Film Review – Bad Words (2013)

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Title – Bad Words (2013)

Director – Jason Bateman (feature debut)

Cast – Jason Bateman, Kathryn Hahn, Rohan Chand, Philip Baker Hall, Alison Janney

Plot – Grade A arrogant speller Guy Trilby (Bateman) finds himself a participant in child’s spelling bee contest the Golden Quill, much to the behest of the many parents. Guy’s reasoning behind entering the contest and being mean to everyone he speaks to both old and young slowly becomes clear as he makes his way through the contest.

 “Your child is so ugly it’s not even abductable”

Review by Eddie on 25/11/2014

From a teen wolf, a member of the Bluth family and a worker with a very horrible boss, former teen acting prodigy Jason Bateman has made a very commendable career for himself virtually playing the exact same character over and over again, and good on him, if the goings good why not! Taking the next step in his long career, Bateman has now ventured into the cutthroat world of feature length directing with this extremely dark and often downright crass comedy that is an exercise in missed opportunities and self-assuredness.

Bad Words doesn’t fell dissimilar to a dark Coen Brothers comedy or even a Bobcat Goldthwait oddity in that many things that occur throughout and what our main character does is often quite despicable, rude or downright devious. Full props to Bateman who never sugar-coats his role as spelling bee fiend Guy Trilby, a man who takes no prisoners and is equally at home verbally taking down a child as he is an adult, put bluntly, he is a massive twit. Guy is a hard person to really like (perhaps that is a main point of the film?) and it makes it hard to care too much for him and his mysterious goal that drives the story in a fashion that disallows the premise to full thrive.

Seemingly looking to make an un-pc feature length version of the great 2002 doco Spellbound, Bateman has set this depraved journey around the underused and utterly ripe background of spelling contests that provide the film with its greatest comedic moments. Whether it’s Guy being tasked with spelling utterly ridiculous words or his harassment of other contestants, there are these brilliant comedic moments that despite being dark, remain entirely hilarious. Moments outside the spelling bee itself however, bring the film down to the level it sadly stays at the most of its runtime. From Guy’s dalliances with Kathryn Hahn’s reporter Jenny or the weird friendship he starts off with “slumdog” Indian child Chaitanya, it all seems worryingly unfunny and the films eventual reveal for Guy’s journey feels like a fair old cop out.

Many viewers will lap up the depraved laughs of Bateman’s well filmed yet ill-informed dark comedy. With enough insulting one liners to fill up a full swear jar twice over and with some downright insidious situations that Guy willingly partakes in, Bad Words is always intriguing and sometimes hilarious but as a whole it’s a little too evil for its own good and one feels a short film would of suited this tale a lot better than a feature length trek.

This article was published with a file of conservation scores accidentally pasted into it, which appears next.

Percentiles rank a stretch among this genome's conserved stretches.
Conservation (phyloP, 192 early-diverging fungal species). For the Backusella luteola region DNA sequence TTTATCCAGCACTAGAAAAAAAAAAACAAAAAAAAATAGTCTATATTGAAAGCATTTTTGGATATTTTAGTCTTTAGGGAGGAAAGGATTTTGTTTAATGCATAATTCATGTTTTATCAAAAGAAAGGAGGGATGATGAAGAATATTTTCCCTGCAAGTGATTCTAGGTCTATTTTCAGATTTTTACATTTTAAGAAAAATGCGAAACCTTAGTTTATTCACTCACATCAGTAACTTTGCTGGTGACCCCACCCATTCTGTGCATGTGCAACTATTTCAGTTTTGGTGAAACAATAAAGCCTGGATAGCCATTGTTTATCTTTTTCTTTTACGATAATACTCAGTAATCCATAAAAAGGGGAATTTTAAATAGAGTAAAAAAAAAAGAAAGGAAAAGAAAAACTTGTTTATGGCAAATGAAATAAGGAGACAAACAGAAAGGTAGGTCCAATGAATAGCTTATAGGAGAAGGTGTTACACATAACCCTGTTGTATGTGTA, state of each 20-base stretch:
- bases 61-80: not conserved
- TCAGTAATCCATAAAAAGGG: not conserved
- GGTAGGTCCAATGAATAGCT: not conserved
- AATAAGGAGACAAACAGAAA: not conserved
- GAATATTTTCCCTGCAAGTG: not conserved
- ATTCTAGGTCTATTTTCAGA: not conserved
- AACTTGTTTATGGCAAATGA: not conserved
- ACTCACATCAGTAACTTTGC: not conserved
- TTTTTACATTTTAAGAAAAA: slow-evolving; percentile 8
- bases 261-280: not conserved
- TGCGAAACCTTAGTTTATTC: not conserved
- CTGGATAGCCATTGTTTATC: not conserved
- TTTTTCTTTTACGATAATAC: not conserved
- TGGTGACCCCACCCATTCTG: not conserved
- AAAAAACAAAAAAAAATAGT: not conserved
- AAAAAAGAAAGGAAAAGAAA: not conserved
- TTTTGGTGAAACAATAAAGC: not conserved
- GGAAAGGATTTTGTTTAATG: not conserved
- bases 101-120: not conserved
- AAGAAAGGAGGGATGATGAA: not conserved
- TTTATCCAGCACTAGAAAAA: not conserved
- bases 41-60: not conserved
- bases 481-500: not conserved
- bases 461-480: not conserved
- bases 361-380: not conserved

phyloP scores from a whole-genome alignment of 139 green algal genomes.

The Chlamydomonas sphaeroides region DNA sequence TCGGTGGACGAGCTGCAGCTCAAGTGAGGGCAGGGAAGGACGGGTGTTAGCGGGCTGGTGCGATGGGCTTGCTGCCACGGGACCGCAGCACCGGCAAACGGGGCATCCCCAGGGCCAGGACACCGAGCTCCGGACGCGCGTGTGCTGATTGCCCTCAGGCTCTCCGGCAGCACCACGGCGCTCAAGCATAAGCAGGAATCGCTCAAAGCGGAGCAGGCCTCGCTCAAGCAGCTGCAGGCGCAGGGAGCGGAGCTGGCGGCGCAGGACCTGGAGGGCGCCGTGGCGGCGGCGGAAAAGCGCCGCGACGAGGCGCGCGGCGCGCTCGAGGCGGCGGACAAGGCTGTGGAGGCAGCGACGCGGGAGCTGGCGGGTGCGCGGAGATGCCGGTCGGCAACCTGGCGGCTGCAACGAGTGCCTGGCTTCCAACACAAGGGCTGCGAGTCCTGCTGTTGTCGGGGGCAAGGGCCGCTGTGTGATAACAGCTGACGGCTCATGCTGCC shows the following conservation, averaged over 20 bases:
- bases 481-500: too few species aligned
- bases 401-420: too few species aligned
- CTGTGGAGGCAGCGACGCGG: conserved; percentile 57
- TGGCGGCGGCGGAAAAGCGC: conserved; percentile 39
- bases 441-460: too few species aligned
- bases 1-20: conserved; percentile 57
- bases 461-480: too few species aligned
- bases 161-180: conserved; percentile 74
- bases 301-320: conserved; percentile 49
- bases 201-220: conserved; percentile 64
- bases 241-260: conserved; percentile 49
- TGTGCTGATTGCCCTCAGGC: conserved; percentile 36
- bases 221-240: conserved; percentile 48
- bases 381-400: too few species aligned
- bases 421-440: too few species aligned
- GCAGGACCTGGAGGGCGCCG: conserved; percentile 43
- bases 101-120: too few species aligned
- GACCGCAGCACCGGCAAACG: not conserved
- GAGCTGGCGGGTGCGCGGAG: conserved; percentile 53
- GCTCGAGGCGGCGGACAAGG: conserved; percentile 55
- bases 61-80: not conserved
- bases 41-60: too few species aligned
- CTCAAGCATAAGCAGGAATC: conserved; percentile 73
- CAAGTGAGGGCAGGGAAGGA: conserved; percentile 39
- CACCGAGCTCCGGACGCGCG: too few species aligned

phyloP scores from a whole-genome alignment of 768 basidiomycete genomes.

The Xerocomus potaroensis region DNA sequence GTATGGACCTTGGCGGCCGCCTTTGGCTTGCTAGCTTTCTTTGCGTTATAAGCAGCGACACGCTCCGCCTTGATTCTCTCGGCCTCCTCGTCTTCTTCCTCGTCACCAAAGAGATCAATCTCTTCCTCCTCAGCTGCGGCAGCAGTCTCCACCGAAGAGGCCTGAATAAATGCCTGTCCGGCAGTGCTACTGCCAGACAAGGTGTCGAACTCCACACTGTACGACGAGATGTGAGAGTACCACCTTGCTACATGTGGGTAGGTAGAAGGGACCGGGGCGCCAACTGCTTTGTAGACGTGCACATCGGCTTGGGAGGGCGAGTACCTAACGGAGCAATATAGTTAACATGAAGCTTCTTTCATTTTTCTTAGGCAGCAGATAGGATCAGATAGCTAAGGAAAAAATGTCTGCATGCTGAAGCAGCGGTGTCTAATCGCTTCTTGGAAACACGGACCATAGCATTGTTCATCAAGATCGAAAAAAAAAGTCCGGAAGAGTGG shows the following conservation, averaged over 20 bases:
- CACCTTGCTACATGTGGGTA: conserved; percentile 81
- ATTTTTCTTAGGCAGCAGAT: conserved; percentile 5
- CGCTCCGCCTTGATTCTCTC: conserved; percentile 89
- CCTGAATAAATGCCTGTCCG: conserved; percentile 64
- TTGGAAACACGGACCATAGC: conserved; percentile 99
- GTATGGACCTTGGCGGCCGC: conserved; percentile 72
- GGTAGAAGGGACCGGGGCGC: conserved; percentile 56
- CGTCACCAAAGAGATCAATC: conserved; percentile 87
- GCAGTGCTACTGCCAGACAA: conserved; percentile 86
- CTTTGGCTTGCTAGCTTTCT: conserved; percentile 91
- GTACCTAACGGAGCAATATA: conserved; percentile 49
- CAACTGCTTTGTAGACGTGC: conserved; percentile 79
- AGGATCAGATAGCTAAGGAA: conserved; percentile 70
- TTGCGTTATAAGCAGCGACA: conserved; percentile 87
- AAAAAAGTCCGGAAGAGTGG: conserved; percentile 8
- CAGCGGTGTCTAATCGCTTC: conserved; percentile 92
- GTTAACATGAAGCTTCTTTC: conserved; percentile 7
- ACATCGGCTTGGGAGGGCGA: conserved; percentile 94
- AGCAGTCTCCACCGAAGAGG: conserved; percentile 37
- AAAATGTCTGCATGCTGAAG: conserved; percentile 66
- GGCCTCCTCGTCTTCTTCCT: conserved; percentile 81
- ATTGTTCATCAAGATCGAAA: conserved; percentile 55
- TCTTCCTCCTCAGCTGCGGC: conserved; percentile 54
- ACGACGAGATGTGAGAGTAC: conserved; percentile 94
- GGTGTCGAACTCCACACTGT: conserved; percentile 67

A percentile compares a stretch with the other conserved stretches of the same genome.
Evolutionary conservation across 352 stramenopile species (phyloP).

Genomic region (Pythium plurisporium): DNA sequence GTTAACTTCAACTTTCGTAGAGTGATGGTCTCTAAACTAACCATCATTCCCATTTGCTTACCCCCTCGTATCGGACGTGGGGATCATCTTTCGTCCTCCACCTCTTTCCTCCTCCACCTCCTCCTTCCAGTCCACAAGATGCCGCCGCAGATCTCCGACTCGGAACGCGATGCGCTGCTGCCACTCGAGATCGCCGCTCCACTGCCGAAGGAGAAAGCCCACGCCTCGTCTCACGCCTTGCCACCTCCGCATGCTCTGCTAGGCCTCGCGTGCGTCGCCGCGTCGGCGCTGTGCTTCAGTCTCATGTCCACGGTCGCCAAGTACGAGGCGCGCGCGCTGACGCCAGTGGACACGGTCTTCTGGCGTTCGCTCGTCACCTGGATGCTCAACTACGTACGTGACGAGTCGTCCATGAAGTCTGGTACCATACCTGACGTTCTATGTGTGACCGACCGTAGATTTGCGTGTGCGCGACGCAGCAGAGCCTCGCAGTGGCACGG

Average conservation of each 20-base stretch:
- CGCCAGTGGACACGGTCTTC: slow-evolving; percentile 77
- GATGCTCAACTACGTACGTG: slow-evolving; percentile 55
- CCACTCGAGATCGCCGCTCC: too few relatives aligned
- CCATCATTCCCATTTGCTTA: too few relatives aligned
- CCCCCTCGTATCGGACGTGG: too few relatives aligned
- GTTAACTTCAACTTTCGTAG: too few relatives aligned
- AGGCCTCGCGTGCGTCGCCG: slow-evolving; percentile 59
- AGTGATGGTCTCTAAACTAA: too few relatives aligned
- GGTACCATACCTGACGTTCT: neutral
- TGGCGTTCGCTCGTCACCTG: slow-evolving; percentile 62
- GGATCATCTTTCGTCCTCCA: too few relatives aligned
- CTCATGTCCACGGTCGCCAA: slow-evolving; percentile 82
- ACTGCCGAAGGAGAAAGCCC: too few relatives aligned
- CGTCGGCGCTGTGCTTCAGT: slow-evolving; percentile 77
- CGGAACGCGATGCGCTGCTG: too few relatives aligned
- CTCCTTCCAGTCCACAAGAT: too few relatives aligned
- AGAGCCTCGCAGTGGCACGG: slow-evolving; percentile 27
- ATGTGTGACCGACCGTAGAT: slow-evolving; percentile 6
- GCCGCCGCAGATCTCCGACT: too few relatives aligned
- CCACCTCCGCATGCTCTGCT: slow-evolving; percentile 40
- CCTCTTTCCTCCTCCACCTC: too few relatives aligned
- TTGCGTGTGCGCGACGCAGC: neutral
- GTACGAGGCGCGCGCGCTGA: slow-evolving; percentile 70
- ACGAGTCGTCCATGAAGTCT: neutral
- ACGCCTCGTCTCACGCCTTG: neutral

2 tomato sauce sachets out of 5

13 responses to “Film Review – Bad Words (2013)

  1. Hi Eddie – Good review as always, but this was one that I loved from start to finish. Guy’s the kind of character we’d all like to be from time to time, and I thought Bateman’s performance was spot on. Not a total success, I agree, but for me, 2/5 is a bit harsh. Still – keep ’em coming!

    • It’s funny man normally I like my comedy dark but here I found myself just hating Guy for the most part. It had some pretty hilarious moments, mainly between guy and his young friend but I didn’t find myself laughing as much as I’d hoped. Cheers for the take man.

  2. I agree with you, after hearing so many good things about this movie I was really let down. It reminded me a lot of ‘Bad Santa’ but if you took out all the good parts. It felt like the script went for the shock value, but they forgot to put in the redeeming parts too.

  3. Good review Eddie. It wasn’t a hilarious movie, but it allowed for Bateman to finally break out of his shell a bit and just let loose. That, to me, was the most pleasant aspect to this whole movie.

  4. Nice review, Eddie-man! Haven’t watched the movie just yet, but, seems like it’s not very appealing given the judgement about Bateman as repeater. I actually missed for Horrible Bosses moment with him, frankly saying.

  5. You’re definitely right about Bateman often repeating the same general role (The Switch, The Change-Up, Arrested Development, etc., although that last one is sort of the original and definitely the best), but I don’t think Bad Words falls in that category. Whereas he’s usually the generally nice, witty, mild-mannered guy who somehow gets pulled in over his head, here he’s a wounded, hard-edged character who has his own plan and he spends the whole film going through with it at all costs.
    I also thought his goal, and the film’s ending, made a lot of sense. Hall’s character, Dr. Bowman, has spent his life making himself into a paragon of virtue and class, and has created this whole spelling bee in his own image. Guy knows firsthand that in some key ways Bowman is a sham who had no problems screwing up the lives of at least two people, and so he sets out to turn his precious contest into a farce. Works for me.
    Also, check out The Kingdom (a movie that’s better than it has any right to be) for a very different, dramatic (!) Bateman performance.
    Anyway, nice review, just a different opinion is all!

  6. I liked this movie a lot (maybe because I was in my own city-wide spelling be 100 years ago :-). I thought Jason Bateman was very good, too. On the other hand, Horrible Bosses 2 was unspeakably bad 😦

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